- Category: Other STDs
- Published on Friday, 10 February 2012 00:00
- Written by Liz Highleyman
Neisseria gonorrhoeae,the bacteria that cause gonorrhea, are becoming increasingly resistant to existing drugs and more difficult to treat in the U.S., public health experts warn in the February 9, 2012, New England Journal of Medicine.
Gonorrhea, which spreads through sexual contact, is the second most commonly reported communicable disease in the U.S., with an estimated incidence of more than 600,000 cases per year, the authors note. Initially gonorrhea causes genital ulcers that facilitate transmission of HIV. If left untreated, it can lead to pelvic inflammatory disease, infertility, and disseminated infection affecting the joints and heart.
"Neisseria gonorrhoeaehas always readily developed resistance to antimicrobial agents," they continued, starting with sulfanilamide in the 1940s, followed by penicillin and tetracycline in the 1980s, and finally fluoroquinolones by 2007.
When the prevalence of drug resistant gonorrhea exceeds 5%, the CDC typically changes its national treatment recommendations. But the bacteria are rapidly becoming more resistant to the current recommended therapy -- third-generation cephalosporins -- and there is no good substitute in the pipeline. Only 1 clinical trial (sponsored by the National Institute of Allergy and Infectious Diseases) is underway to examine novel combinations of existing drugs for gonorrhea, and a vaccine is not expected in the near future.
Bolan and colleagues noted that cephalosporin resistance has increased rapidly, from 0.1% of N. gonorrhoeaeisolates in 2006 to 1.7% in 2011. This increase was most pronounced in the western U.S. (rising to 3.6%) and among men who have sex with men (reaching 4.7%). These geographic and demographic patterns are similar to those previously observed for fluoroquinolone resistance.
If history is any guide, they wrote, "we should anticipate the emergence of fit cephalosporin-resistant strains that can spread widely." While it is not yet clear whether higher drug doses will overcome resistance, they emphasize that, "investing in rebuilding our defenses against gonococcal infections now, with involvement of the health care, public health, and research communities, is paramount if we are to control the spread and reduce the consequences of cephalosporin-resistant strains."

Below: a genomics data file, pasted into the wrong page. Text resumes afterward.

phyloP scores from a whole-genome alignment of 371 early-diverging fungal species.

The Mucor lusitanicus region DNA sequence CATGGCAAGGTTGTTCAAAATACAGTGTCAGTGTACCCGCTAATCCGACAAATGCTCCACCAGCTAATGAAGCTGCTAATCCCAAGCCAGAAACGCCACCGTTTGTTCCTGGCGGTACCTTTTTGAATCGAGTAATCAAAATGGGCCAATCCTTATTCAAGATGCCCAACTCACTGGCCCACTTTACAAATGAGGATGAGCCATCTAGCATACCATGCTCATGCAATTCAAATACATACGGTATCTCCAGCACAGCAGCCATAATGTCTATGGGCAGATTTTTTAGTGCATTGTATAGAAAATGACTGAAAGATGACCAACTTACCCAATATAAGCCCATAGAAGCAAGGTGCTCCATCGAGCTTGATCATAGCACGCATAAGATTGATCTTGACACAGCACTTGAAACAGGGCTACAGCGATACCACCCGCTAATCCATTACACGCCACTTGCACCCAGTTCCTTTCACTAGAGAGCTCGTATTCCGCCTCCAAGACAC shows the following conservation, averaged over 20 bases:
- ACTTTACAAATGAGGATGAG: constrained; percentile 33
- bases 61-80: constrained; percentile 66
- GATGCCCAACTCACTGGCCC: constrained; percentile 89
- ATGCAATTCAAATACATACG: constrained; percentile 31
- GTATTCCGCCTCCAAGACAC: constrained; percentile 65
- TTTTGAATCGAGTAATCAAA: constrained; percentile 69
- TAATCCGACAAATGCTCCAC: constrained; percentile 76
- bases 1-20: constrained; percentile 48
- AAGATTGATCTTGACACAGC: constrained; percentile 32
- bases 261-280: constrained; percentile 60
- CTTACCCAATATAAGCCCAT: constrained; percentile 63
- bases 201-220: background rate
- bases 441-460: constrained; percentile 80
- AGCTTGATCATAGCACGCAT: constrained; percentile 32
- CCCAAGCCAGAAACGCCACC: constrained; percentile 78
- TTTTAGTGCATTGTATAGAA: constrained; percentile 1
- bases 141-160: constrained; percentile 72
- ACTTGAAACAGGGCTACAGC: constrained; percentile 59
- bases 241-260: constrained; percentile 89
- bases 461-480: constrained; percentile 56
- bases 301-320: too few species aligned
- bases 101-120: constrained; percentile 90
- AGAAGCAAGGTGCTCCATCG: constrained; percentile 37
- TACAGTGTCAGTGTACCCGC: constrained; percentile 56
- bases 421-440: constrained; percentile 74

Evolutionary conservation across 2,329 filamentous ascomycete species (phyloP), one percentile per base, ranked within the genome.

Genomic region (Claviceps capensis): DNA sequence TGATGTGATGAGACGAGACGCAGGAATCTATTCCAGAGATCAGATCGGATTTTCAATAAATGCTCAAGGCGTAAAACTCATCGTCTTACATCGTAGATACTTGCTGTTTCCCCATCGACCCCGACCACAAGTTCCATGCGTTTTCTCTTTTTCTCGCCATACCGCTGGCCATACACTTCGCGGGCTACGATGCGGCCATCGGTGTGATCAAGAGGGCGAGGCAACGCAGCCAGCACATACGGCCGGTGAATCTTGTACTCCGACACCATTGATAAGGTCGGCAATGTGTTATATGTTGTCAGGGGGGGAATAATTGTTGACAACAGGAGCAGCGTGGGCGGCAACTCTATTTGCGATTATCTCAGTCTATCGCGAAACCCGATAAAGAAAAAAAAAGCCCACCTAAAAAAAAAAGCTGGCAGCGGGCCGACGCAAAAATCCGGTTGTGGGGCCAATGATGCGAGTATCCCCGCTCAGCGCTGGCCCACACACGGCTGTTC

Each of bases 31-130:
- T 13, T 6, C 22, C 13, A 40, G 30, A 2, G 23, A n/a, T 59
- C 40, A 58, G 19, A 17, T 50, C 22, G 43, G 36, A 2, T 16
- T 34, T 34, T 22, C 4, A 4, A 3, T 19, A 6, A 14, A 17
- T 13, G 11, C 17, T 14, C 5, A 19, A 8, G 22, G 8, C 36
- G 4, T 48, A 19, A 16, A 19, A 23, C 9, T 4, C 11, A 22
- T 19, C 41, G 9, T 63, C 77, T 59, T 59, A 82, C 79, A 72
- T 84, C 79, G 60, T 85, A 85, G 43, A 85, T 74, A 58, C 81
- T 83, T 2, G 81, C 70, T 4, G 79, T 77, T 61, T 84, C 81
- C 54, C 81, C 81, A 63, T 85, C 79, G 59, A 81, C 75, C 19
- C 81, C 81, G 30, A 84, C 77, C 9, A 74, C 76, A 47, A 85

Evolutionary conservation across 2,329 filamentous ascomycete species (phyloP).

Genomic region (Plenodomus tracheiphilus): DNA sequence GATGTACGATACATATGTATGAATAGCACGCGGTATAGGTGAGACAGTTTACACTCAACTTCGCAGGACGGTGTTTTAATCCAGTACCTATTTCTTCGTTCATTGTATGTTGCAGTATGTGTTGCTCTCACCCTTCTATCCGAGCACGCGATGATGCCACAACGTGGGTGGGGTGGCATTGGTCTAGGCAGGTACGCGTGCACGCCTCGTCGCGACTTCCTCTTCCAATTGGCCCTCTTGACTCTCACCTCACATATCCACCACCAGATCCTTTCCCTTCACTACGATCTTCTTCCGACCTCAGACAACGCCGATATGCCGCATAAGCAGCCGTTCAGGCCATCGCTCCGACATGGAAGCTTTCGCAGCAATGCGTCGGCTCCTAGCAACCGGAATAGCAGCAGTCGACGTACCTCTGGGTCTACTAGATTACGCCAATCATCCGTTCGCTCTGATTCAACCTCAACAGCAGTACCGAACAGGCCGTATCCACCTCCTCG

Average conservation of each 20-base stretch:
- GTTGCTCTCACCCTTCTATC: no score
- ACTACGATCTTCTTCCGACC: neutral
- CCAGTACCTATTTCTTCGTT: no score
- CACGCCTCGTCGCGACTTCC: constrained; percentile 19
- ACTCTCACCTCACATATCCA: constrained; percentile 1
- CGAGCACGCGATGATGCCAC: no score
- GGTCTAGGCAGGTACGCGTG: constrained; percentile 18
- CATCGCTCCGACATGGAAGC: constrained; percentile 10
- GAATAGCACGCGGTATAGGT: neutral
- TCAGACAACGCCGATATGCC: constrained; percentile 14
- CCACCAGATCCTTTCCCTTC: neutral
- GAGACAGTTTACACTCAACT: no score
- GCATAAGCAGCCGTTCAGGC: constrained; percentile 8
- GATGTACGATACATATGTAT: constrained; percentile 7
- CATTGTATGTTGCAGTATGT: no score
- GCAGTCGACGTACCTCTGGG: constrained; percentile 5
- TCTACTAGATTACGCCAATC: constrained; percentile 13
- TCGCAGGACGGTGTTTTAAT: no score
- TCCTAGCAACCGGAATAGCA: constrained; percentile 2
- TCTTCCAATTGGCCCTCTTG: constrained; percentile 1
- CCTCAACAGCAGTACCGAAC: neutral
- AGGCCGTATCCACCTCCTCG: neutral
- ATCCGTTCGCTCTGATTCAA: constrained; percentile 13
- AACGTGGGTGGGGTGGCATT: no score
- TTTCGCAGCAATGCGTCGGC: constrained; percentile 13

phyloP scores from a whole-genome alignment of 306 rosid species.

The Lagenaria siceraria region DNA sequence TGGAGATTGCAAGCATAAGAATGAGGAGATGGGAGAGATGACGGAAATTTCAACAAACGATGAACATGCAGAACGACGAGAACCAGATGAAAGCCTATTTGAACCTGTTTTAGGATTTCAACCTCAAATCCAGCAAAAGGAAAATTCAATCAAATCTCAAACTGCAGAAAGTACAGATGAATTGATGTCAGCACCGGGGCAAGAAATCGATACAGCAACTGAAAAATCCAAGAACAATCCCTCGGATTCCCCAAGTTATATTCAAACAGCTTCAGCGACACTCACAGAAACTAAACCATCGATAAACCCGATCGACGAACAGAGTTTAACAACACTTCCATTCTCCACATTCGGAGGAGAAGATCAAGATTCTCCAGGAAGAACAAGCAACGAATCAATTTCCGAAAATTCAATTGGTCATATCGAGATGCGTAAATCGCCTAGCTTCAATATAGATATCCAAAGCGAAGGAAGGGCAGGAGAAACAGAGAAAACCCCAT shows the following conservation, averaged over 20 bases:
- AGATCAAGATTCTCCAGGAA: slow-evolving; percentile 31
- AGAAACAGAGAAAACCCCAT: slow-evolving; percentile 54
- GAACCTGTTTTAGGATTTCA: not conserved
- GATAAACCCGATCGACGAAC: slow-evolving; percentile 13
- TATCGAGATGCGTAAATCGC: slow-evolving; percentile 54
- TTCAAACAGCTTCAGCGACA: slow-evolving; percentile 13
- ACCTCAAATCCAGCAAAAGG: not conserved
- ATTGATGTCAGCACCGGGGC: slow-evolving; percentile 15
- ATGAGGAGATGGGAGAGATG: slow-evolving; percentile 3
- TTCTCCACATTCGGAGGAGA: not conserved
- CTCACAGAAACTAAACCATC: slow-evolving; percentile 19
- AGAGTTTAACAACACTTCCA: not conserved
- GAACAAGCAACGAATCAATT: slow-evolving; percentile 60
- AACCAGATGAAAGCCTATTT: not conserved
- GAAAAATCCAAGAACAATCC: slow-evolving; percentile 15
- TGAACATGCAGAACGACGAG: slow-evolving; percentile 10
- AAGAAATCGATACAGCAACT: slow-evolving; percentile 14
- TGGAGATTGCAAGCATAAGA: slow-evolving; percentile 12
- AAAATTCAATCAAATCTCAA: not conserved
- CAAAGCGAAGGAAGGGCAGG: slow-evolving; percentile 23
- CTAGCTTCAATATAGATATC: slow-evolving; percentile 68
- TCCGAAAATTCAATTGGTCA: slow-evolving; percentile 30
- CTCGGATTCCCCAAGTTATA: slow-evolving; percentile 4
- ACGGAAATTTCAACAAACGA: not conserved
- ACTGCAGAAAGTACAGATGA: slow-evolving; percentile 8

For now, they continued, the first priority is to treat all cases of gonorrhea with the most effective regimen, consisting of a 250 mg intramuscular injection of ceftriaxone plus 1 gram of oral azithromycin to cover coexisting pathogens and provide additional antimicrobial activity against N. gonorrhoeaeaimed at a different molecular target. For people who are allergic to cephalosporins, the only option is a 2 gram oral dose of azithromycin. This recommendation is the same for HIV positive and HIV negative people.
Sex partners during the previous 2 months should also be treated. "All patients treated for gonorrhea should routinely be offered condoms, referred for risk-reduction counseling, and retested for gonorrhea 3 months later," the authors recommend. "All patients with gonorrhea should be tested for HIV, and those who test negative should be retested 3 to 6 months later."
Providers should be vigilant for cases of cephalosporin treatment failure and people with persistent or recurrent symptoms shortly after treatment should undergo more intensive testing.
"Clinicians caring for men who have sex with men, especially on the West Coast or in Hawaii, should consider performing a test of cure with a culture or a nucleic acid amplification test 1 week after treatment," the authors recommended. "Any case of suspected treatment failure or a positive result after gonorrhea treatment should be reported promptly to local or state health departments."
Investigator affiliations: Division of STD Prevention, National Center for HIV/AIDS, Viral Hepatitis, STD, and TB Prevention, Centers for Disease Control and Prevention, Atlanta, GA; Department of Medicine, University of North Carolina School of Medicine, Chapel Hill, NC; Departments of Global Health, Medicine, and Epidemiology, University of Washington, Seattle. WA.
G.A. Bolan, P.F. Sparling, and J.N. Wasserheit. The Emerging Threat of Untreatable Gonococcal Infection. New England Journal of Medicine 366(6):485-487. February 9, 2012.